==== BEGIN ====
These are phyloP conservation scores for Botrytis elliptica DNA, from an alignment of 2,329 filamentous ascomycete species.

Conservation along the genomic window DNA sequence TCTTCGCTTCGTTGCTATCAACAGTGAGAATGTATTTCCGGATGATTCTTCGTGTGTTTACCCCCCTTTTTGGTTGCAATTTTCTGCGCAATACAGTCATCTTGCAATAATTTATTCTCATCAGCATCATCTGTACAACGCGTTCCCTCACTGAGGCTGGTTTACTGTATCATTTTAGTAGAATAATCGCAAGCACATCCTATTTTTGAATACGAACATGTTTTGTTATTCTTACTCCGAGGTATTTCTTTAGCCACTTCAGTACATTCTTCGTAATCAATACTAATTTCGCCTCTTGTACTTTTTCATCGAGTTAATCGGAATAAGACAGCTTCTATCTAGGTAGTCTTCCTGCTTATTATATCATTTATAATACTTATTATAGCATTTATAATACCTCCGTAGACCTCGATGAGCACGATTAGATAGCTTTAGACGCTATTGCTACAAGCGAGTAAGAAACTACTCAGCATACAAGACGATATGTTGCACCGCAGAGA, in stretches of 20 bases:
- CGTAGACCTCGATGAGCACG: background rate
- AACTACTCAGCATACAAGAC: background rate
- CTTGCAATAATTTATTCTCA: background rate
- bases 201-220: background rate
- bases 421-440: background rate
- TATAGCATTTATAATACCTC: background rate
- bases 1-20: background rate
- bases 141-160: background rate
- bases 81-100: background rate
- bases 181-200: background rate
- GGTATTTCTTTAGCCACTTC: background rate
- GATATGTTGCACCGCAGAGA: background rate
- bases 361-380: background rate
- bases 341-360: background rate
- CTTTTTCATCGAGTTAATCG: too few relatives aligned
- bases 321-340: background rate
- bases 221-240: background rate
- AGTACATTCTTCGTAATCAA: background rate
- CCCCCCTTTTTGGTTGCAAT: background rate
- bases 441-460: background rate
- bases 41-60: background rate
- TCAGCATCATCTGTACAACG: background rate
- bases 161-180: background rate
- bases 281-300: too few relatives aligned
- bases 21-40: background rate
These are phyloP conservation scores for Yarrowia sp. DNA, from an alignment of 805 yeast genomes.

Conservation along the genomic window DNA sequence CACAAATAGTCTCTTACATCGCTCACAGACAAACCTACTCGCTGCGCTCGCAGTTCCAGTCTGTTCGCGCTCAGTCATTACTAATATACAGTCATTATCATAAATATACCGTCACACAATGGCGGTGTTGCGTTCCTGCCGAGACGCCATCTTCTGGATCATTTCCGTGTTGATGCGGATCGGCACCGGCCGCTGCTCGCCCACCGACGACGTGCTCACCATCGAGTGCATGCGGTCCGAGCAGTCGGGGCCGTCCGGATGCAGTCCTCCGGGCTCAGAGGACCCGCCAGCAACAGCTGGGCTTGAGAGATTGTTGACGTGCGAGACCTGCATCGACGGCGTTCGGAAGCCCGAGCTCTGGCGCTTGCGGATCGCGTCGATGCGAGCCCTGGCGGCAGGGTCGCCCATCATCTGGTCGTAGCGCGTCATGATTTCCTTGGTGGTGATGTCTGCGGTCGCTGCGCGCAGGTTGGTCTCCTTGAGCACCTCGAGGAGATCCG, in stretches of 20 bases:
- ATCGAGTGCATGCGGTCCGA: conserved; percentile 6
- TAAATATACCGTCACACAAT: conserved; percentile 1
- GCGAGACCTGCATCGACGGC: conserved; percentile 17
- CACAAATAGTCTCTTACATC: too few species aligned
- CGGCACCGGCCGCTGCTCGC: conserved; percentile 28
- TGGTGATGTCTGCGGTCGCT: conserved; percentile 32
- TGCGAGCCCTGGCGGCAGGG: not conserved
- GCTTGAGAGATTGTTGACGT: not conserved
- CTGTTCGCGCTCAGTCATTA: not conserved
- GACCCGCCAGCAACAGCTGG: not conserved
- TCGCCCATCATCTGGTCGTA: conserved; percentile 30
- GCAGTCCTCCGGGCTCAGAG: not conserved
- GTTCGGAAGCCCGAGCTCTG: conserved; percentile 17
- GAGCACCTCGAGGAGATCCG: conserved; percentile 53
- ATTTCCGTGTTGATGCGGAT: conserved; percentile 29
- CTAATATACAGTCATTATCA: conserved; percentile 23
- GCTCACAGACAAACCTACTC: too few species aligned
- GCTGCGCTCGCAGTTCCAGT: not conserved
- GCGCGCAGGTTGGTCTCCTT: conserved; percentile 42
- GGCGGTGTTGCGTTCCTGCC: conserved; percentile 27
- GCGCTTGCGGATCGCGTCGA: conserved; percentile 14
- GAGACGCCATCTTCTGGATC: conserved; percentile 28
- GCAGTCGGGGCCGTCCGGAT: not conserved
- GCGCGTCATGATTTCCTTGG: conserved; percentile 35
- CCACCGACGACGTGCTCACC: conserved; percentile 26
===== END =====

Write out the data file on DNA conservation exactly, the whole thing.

These are phyloP conservation scores for Botrytis elliptica DNA, from an alignment of 2,329 filamentous ascomycete species.

Conservation along the genomic window DNA sequence TCTTCGCTTCGTTGCTATCAACAGTGAGAATGTATTTCCGGATGATTCTTCGTGTGTTTACCCCCCTTTTTGGTTGCAATTTTCTGCGCAATACAGTCATCTTGCAATAATTTATTCTCATCAGCATCATCTGTACAACGCGTTCCCTCACTGAGGCTGGTTTACTGTATCATTTTAGTAGAATAATCGCAAGCACATCCTATTTTTGAATACGAACATGTTTTGTTATTCTTACTCCGAGGTATTTCTTTAGCCACTTCAGTACATTCTTCGTAATCAATACTAATTTCGCCTCTTGTACTTTTTCATCGAGTTAATCGGAATAAGACAGCTTCTATCTAGGTAGTCTTCCTGCTTATTATATCATTTATAATACTTATTATAGCATTTATAATACCTCCGTAGACCTCGATGAGCACGATTAGATAGCTTTAGACGCTATTGCTACAAGCGAGTAAGAAACTACTCAGCATACAAGACGATATGTTGCACCGCAGAGA, in stretches of 20 bases:
- CGTAGACCTCGATGAGCACG: background rate
- AACTACTCAGCATACAAGAC: background rate
- CTTGCAATAATTTATTCTCA: background rate
- bases 201-220: background rate
- bases 421-440: background rate
- TATAGCATTTATAATACCTC: background rate
- bases 1-20: background rate
- bases 141-160: background rate
- bases 81-100: background rate
- bases 181-200: background rate
- GGTATTTCTTTAGCCACTTC: background rate
- GATATGTTGCACCGCAGAGA: background rate
- bases 361-380: background rate
- bases 341-360: background rate
- CTTTTTCATCGAGTTAATCG: too few relatives aligned
- bases 321-340: background rate
- bases 221-240: background rate
- AGTACATTCTTCGTAATCAA: background rate
- CCCCCCTTTTTGGTTGCAAT: background rate
- bases 441-460: background rate
- bases 41-60: background rate
- TCAGCATCATCTGTACAACG: background rate
- bases 161-180: background rate
- bases 281-300: too few relatives aligned
- bases 21-40: background rate
These are phyloP conservation scores for Yarrowia sp. DNA, from an alignment of 805 yeast genomes.

Conservation along the genomic window DNA sequence CACAAATAGTCTCTTACATCGCTCACAGACAAACCTACTCGCTGCGCTCGCAGTTCCAGTCTGTTCGCGCTCAGTCATTACTAATATACAGTCATTATCATAAATATACCGTCACACAATGGCGGTGTTGCGTTCCTGCCGAGACGCCATCTTCTGGATCATTTCCGTGTTGATGCGGATCGGCACCGGCCGCTGCTCGCCCACCGACGACGTGCTCACCATCGAGTGCATGCGGTCCGAGCAGTCGGGGCCGTCCGGATGCAGTCCTCCGGGCTCAGAGGACCCGCCAGCAACAGCTGGGCTTGAGAGATTGTTGACGTGCGAGACCTGCATCGACGGCGTTCGGAAGCCCGAGCTCTGGCGCTTGCGGATCGCGTCGATGCGAGCCCTGGCGGCAGGGTCGCCCATCATCTGGTCGTAGCGCGTCATGATTTCCTTGGTGGTGATGTCTGCGGTCGCTGCGCGCAGGTTGGTCTCCTTGAGCACCTCGAGGAGATCCG, in stretches of 20 bases:
- ATCGAGTGCATGCGGTCCGA: conserved; percentile 6
- TAAATATACCGTCACACAAT: conserved; percentile 1
- GCGAGACCTGCATCGACGGC: conserved; percentile 17
- CACAAATAGTCTCTTACATC: too few species aligned
- CGGCACCGGCCGCTGCTCGC: conserved; percentile 28
- TGGTGATGTCTGCGGTCGCT: conserved; percentile 32
- TGCGAGCCCTGGCGGCAGGG: not conserved
- GCTTGAGAGATTGTTGACGT: not conserved
- CTGTTCGCGCTCAGTCATTA: not conserved
- GACCCGCCAGCAACAGCTGG: not conserved
- TCGCCCATCATCTGGTCGTA: conserved; percentile 30
- GCAGTCCTCCGGGCTCAGAG: not conserved
- GTTCGGAAGCCCGAGCTCTG: conserved; percentile 17
- GAGCACCTCGAGGAGATCCG: conserved; percentile 53
- ATTTCCGTGTTGATGCGGAT: conserved; percentile 29
- CTAATATACAGTCATTATCA: conserved; percentile 23
- GCTCACAGACAAACCTACTC: too few species aligned
- GCTGCGCTCGCAGTTCCAGT: not conserved
- GCGCGCAGGTTGGTCTCCTT: conserved; percentile 42
- GGCGGTGTTGCGTTCCTGCC: conserved; percentile 27
- GCGCTTGCGGATCGCGTCGA: conserved; percentile 14
- GAGACGCCATCTTCTGGATC: conserved; percentile 28
- GCAGTCGGGGCCGTCCGGAT: not conserved
- GCGCGTCATGATTTCCTTGG: conserved; percentile 35
- CCACCGACGACGTGCTCACC: conserved; percentile 26